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29 juin

Rainer Friedrich Deconstructing and reconstructing neuronal circuits for olfaction

Invité par German Sumbre

11h à 12h30

Le séminaire de Rainer FRIEDRICH (Friedrich Miescher Institute for Biomedical Research, Basel, Switzerland) aura lieu dans la salle Favard, IBENS 46 rue d’Ulm 75005 Paris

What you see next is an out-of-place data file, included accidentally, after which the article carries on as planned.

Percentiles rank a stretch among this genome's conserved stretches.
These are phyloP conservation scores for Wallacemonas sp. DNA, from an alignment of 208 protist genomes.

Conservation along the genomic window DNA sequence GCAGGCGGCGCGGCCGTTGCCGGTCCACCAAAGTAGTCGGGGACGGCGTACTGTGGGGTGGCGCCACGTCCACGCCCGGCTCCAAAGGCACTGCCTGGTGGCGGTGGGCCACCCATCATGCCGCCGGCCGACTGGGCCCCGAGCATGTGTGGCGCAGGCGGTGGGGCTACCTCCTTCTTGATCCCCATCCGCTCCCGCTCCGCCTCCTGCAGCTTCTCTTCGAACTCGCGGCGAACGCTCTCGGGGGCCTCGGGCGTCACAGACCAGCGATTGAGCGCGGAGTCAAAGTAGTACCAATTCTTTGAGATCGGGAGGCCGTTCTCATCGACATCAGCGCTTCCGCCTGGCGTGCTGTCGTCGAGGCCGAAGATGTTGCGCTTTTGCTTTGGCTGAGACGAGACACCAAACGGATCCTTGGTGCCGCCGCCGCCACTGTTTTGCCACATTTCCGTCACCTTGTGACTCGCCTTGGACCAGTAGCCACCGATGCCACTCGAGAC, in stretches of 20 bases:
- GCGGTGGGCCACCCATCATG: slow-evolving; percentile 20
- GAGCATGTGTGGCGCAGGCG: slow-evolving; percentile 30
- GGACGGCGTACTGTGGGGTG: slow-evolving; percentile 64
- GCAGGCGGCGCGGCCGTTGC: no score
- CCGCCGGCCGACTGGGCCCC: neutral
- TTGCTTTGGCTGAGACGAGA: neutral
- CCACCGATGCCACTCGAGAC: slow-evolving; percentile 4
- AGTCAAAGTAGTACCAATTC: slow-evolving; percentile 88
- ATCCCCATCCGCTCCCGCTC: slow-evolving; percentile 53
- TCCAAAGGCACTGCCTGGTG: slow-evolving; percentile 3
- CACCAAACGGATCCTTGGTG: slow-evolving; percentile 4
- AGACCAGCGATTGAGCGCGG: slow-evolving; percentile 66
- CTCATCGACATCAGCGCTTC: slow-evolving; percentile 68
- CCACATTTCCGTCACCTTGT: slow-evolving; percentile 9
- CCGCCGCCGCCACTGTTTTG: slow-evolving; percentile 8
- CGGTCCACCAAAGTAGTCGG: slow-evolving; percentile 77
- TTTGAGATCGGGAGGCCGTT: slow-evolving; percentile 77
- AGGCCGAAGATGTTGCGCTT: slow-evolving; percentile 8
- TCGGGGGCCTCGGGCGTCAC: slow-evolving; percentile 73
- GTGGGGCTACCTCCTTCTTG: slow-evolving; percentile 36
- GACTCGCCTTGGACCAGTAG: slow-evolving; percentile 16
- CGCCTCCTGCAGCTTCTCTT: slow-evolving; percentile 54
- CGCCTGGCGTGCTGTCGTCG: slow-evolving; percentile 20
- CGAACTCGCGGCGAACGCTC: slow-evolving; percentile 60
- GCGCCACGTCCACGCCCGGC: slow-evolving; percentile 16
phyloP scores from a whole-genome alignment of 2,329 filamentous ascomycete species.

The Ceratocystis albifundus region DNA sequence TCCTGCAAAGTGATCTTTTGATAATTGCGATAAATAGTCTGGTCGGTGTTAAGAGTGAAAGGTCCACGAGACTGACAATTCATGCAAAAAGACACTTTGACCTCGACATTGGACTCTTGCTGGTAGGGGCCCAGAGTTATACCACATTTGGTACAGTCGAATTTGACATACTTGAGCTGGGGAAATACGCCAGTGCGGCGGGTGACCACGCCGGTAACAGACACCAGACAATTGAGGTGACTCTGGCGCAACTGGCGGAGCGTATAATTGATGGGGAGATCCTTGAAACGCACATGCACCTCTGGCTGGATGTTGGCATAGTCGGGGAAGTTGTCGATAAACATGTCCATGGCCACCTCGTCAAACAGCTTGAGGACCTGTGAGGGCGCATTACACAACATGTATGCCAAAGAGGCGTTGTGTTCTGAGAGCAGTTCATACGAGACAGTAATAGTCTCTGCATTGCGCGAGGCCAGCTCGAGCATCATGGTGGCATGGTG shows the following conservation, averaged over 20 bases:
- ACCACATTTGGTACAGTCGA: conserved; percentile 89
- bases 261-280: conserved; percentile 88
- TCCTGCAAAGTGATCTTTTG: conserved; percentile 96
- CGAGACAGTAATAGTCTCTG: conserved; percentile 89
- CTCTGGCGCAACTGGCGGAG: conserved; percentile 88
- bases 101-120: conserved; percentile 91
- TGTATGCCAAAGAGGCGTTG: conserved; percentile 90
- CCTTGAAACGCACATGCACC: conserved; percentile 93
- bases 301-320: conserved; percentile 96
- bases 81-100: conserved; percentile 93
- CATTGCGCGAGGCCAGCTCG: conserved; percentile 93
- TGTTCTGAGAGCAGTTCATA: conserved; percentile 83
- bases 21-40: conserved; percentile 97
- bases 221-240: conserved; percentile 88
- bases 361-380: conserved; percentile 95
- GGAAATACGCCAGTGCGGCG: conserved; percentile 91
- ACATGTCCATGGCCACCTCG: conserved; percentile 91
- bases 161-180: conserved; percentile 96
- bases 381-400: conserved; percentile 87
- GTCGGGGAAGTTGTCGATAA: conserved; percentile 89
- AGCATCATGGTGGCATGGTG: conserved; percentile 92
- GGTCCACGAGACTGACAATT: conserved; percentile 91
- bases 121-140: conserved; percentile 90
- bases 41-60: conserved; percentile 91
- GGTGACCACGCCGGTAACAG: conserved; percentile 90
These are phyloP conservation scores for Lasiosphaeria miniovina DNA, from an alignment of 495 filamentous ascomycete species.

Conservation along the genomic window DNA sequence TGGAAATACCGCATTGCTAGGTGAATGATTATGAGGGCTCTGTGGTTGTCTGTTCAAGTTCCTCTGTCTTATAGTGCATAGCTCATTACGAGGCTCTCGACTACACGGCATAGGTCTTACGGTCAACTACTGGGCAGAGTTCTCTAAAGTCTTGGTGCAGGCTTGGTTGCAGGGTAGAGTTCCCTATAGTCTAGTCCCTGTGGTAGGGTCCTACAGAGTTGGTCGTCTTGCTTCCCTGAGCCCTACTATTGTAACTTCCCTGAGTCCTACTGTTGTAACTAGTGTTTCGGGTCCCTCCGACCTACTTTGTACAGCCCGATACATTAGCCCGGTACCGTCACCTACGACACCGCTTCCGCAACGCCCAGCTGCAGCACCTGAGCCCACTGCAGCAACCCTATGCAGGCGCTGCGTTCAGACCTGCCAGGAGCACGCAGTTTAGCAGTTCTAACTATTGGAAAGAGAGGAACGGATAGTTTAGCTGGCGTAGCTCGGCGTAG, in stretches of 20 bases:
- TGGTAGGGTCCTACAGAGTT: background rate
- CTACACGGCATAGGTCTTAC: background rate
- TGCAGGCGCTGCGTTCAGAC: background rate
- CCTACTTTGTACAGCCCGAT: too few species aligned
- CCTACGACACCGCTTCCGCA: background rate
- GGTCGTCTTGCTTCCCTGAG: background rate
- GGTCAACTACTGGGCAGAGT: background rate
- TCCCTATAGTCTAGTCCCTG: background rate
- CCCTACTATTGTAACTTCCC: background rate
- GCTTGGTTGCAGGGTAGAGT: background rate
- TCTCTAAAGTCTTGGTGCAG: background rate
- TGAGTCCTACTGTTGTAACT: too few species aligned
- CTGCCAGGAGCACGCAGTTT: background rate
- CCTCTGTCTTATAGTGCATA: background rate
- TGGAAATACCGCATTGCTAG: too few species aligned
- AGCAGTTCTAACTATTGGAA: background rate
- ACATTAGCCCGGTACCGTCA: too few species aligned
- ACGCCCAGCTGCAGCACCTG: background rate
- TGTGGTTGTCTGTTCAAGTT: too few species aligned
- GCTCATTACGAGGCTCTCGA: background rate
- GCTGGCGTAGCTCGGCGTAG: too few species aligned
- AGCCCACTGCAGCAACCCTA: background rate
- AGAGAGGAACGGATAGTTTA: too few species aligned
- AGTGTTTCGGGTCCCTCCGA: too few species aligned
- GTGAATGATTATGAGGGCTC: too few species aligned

We use the olfactory system of zebrafish as a model to explore how higher brain functions emerge from elementary neuronal computations. The small size of the zebrafish brain allows for measurements of neuronal activity patterns across large fractions of neurons by multiphoton calcium imaging, even in adults. Moreover, the small brain size facilitates optogenetic manipulations of neuronal activity patterns and the exhaustive reconstruction of neuronal circuits by serial block face scanning electron microscopy (SBEM). The olfactory bulb, the first olfactory processing center in the vertebrate brain, transforms odor-evoked activity patterns across its input channels, the olfactory glomeruli, into spatio-temporal activity patterns across its output neurons, the mitral cells. In adult zebrafish, we uncovered computations associated with this transformation that are likely to define the main functions of the olfactory bulb. One computation is an “equalization” that stabilizes odor representations against variations in stimulus intensity and is performed by a distinct microcircuit involving GABAergic inhibition and gap junction coupling. Another computation is a “decorrelation” that reduces the overlap between representations of chemically similar odors and thereby facilitates the discrimination of odor representations in higher brain areas. Recently, we reconstructed the complete set of neurons in the larval olfactory bulb using SBEM. Topological analyses of circuit structure revealed a specific organization of long-range connectivity that is governed by the identity of olfactory glomeruli. These results provide insights into the structure and function of neuronal circuits that are likely to be of fundamental importance and illustrate the power of zebrafish as a model in systems neuroscience.